In the week that Hollywood blockbuster, Pirates of the Caribbean, is released, BBC News Online looks at the history of one famous Welsh buccaneer of the West Indies.
Sir Henry Morgan became the acting governor of Jamaica
Sir Henry Morgan, who was born in Cardiff and has links with Newport, sailed the Atlantic Ocean in the 17th Century to take over Spanish strongholds in the Caribbean and Cuba.
Working under the Commonwealth, he led daring buccaneer missions throughout his time there, eventually becoming acting Governor of Jamaica.
John Weston, a local historian who lives in Newport believes that Sir Henry is one of Wales' most colourful figures.
"There are some who would have called him a pirate, but I prefer to think of his as more of a buccaneer," he said.
"His crew were a really rough, tough bunch - often coming from prisons and being escaped slaves.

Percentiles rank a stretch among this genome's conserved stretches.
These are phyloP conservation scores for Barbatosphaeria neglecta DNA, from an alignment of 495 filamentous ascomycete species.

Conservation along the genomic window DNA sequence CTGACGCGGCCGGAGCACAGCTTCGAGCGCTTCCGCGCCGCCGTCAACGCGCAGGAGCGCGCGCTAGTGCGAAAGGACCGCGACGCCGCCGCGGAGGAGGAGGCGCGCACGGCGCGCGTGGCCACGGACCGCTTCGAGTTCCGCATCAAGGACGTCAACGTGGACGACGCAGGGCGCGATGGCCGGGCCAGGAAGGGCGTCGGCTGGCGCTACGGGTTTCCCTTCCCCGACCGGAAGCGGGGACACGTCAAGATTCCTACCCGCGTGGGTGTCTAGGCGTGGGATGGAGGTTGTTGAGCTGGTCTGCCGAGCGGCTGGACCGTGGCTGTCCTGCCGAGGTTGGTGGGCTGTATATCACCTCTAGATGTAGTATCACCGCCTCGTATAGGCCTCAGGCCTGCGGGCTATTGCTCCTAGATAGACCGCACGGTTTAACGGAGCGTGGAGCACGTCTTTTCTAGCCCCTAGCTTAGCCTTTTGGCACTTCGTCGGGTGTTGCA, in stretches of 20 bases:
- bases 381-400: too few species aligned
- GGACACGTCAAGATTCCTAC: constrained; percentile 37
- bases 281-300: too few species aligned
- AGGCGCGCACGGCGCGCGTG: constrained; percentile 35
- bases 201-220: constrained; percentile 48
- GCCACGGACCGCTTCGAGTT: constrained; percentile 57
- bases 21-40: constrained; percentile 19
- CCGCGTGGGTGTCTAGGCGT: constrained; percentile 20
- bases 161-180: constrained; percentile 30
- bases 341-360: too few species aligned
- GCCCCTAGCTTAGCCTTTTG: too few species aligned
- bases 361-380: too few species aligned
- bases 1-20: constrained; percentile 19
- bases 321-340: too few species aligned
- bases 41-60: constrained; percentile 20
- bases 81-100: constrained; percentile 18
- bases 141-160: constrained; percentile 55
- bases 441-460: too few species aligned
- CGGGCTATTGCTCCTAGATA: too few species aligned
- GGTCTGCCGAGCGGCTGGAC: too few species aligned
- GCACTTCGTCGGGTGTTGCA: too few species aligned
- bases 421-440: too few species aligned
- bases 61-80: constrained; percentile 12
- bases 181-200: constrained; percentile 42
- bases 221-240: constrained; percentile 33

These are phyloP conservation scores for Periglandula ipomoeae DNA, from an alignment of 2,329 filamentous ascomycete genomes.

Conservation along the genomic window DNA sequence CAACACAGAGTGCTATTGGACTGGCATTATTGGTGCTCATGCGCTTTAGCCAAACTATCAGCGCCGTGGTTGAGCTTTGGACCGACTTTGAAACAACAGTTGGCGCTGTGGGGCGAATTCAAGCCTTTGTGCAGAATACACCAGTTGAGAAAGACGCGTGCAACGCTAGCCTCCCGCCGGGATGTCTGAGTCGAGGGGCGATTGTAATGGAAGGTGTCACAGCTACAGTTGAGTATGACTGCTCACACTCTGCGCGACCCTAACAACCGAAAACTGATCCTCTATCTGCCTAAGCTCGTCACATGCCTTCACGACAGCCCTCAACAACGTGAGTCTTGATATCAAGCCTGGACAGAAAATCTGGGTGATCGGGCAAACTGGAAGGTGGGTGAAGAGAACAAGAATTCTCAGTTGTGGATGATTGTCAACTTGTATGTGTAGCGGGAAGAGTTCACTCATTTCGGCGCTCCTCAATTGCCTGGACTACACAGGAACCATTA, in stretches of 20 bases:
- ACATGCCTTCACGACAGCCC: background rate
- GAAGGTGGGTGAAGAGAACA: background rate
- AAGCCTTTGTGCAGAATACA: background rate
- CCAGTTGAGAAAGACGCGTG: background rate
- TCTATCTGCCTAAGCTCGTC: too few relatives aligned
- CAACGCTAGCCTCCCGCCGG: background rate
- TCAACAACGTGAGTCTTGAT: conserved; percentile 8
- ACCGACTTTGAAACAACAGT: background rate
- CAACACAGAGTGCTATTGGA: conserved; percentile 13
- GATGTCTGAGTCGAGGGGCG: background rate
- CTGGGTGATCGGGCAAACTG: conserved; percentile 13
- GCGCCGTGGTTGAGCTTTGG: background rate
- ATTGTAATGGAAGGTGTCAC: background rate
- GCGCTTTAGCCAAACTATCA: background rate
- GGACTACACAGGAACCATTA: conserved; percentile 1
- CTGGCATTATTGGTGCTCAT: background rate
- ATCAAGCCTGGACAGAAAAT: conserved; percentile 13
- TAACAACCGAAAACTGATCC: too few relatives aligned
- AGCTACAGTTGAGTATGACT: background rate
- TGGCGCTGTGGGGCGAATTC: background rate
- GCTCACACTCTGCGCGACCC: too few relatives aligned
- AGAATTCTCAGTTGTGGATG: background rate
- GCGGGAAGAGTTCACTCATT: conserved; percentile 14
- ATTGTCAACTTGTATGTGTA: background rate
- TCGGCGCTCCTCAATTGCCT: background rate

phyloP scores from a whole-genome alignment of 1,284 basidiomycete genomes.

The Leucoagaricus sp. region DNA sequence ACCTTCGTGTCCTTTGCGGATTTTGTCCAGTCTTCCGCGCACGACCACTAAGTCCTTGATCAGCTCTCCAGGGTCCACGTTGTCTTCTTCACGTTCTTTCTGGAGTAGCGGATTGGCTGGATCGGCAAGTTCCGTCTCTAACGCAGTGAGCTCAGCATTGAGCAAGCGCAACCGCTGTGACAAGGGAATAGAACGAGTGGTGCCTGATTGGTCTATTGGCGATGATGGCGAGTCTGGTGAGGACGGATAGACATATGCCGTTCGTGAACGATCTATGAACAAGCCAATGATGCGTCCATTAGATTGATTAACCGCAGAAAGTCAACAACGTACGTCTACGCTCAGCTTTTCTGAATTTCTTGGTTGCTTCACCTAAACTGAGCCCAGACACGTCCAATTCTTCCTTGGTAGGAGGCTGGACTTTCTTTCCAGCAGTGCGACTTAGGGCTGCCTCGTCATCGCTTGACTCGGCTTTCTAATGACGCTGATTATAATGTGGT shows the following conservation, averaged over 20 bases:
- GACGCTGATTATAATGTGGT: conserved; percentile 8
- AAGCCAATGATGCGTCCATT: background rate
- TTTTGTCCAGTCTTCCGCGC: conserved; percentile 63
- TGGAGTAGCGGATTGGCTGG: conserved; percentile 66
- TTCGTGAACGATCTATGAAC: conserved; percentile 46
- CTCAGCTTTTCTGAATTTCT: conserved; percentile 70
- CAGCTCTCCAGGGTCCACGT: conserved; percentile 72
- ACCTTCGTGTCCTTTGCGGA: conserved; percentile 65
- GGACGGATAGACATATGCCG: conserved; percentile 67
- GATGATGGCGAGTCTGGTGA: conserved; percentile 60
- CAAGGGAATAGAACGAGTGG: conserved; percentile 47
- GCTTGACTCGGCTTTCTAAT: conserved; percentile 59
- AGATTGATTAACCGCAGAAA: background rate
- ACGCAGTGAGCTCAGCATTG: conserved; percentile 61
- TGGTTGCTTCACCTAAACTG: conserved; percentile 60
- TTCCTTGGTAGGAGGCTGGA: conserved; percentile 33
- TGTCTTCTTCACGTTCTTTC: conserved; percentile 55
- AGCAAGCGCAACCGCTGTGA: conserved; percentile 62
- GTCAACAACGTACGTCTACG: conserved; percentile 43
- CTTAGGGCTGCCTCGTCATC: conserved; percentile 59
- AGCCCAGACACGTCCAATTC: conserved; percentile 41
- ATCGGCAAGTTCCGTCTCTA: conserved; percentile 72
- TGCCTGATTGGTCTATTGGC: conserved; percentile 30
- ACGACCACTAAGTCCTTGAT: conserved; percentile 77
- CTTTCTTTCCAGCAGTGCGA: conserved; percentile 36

"The most fearsome and bloodthirsty people you could get.
"But Sir Henry didn't have any noticeable problems with leadership and seemed to be accepted by his crew.
Orlando Bloom stars in the Hollywood film Pirates of the Caribbean
"And of course he was acting for the British Commonwealth to try and allow British trade in the area - so he would have been immune from any crimes related to piracy.
"There had been some agreement by the Spanish that the Caribbean was part of their area.
"But the British needed to trade and so had to go to other parts of the world," he said.
During the expedition commanded by General Venables, Sir Henry arrived in Barbados in 1655.
He continued to battle with the Spanish, who had claimed the New World, and by 1660, Jamaica was captured by the expedition.
But his exploits were far from over and Morgan led several missions attacking Cuba.
Mr Weston described how Sir Henry commanded respect in the Caribbean and became one of the most famous people there at the time.
"He became acting governor of Jamaica and was the focus of a very dynamic group of people."
Sir Henry died on the island in 1688 leaving a wife but no children.